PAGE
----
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City Rd death trap

Residents told: ‘rules are rules’

10 Dec 2015

Residents told: ‘rules are rules’ Image

By Sean Car

Residents of Southbank can’t feel too hard done by when a development is approved just metres from their windows … so long as it follows the “rules”.

That was the message 62 objectors received at last month’s Future Melbourne Committee meeting, as City of Melbourne councillors gave the green light to a 101-metre, short-stay apartment tower at 64-68 Clarendon St, Southbank.

The 412sqm site, which shares a boundary with the Tiara apartment complex on Haig St, is barely big enough to house the double-storey building that currently sits vacant in preparation for forthcoming demolition.

In its place, developer Hachto has been given the all clear to construct a slender 27-storey tower, comprising 171 serviced apartments and rising nearly two metres above the recommended height limit.

Tiara resident Jenny Fletcher made a heartfelt submission to councillors on behalf of 62 objectors, pleading for council to deny the developer a permit for the good of the neighbourhood.

“Our concerns are very real and very obvious,” she said. “We are fighting for our wonderful light-filled homes, our neighbourhood and our health.”

“This tall and very small residential hotel tower on an extremely small site will steal our sun, our light, our privacy and our ability to engage with our city.”

“This is our home, this is our neighbourhood and Haig St is our front door so please understand why we are angry, frightened and confused by how this application has got this far.”

Her pleas ultimately fell on deaf ears, with councillors given no choice but to approve the development based on planning controls set out through DDO60, which specify a minimum required setback between towers of 10 metres.

The application was assessed against old planning controls, as it was submitted prior to September 4 when Planning Minister Richard Wynne’s new planning controls (Planning Scheme Amendment C262) kicked in.

Compounding submitters’ frustrations, Cr Ken Ong told residents that they couldn’t feel too aggrieved by the prospect of more development on their doorsteps.

“The important thing I think is that, while the site is small, it is still a developable site,” he said.

“I acknowledge that neighbouring residents will always feel aggrieved when something new comes up next to them but it happens all of the time.”

Lord Mayor Robert Doyle echoed these same sentiments: “How much is far enough? Southbank is our most dense suburb and if you buy into Southbank you buy into density.”

Located in the immediate vicinity of Crown Casino, Melbourne Convention and Exhibition Centre and a stone’s throw away from the CBD, there can be no doubting that more accommodation is required in the area.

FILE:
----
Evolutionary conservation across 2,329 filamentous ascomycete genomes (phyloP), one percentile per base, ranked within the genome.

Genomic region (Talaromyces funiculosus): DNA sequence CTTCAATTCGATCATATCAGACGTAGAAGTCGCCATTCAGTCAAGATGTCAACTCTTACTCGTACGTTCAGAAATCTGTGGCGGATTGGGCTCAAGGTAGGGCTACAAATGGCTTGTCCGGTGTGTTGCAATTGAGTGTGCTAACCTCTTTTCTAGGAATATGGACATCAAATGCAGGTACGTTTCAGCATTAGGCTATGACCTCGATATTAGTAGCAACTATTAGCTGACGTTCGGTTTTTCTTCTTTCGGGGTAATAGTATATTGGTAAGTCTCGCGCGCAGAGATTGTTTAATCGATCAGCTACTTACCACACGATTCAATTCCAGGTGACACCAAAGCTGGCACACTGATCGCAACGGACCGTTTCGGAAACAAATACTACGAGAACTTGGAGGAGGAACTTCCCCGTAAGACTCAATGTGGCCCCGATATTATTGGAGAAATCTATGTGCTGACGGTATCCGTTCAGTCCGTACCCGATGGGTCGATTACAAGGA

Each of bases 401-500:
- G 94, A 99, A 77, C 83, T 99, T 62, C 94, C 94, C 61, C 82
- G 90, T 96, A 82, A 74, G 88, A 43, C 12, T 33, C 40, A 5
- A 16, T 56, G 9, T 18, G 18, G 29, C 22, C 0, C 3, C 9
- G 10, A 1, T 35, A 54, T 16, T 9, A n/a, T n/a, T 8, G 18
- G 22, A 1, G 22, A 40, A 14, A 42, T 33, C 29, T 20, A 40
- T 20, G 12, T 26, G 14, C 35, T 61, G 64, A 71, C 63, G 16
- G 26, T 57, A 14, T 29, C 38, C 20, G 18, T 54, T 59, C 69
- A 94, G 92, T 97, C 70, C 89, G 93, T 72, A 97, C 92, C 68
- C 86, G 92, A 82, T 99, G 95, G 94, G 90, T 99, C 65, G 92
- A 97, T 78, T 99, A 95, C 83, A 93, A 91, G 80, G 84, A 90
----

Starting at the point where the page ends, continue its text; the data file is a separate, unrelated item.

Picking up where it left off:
“This is probably the most important tourism precinct in Melbourne and we keep hearing about the lack of capacity and the higher occupancy level,” Cr Stephen Mayne said.

However, while the development fills an accommodation gap, and does so within the rules, these justifications would have been hard for the 62 objectors to swallow.

With an imposing development approved under rules for which they had no say in making, even Cr Rohan Leppert suggested that the planning scheme had limited flexibility when it came to applying common sense.

“The weak controls in this general area are something that are of great concern to me,” he said. “10 metres between towers just isn’t enough.”

“It is a site that really shouldn’t be developed but the rules say it can be.”

The developer first submitted an application in February of this year, which proposed a 91-metre development with a setback of only 5.8 metres to Tiara apartments.

In an amended application, planning officers have instead gifted an extra 10 metres of height in return for increased setbacks based on that fact that it would  “achieve desired built form through DDO60.”

Council officers listed a range of conditions, including the removal of a giant “SOUTH MEL” sign off the side of the northern façade, which indicates the developer didn’t even know what suburb it was building in.

And while the conditions were listed on the amended application, Southbank Residents Association president Tony Penna made the point at the meeting that the amended plans were not even included in the final report for public evaluation.

In summarising, Cr Leppert said he sympathised with residents over what he considered to be a “pretty rough outcome”.

“It’s a stroke of luck that the objectors have stumbled upon the application,” he said. “I think it’s quite outrageous that you’ve had no right to be told about this application and hopefully one day we’ll fix that.”

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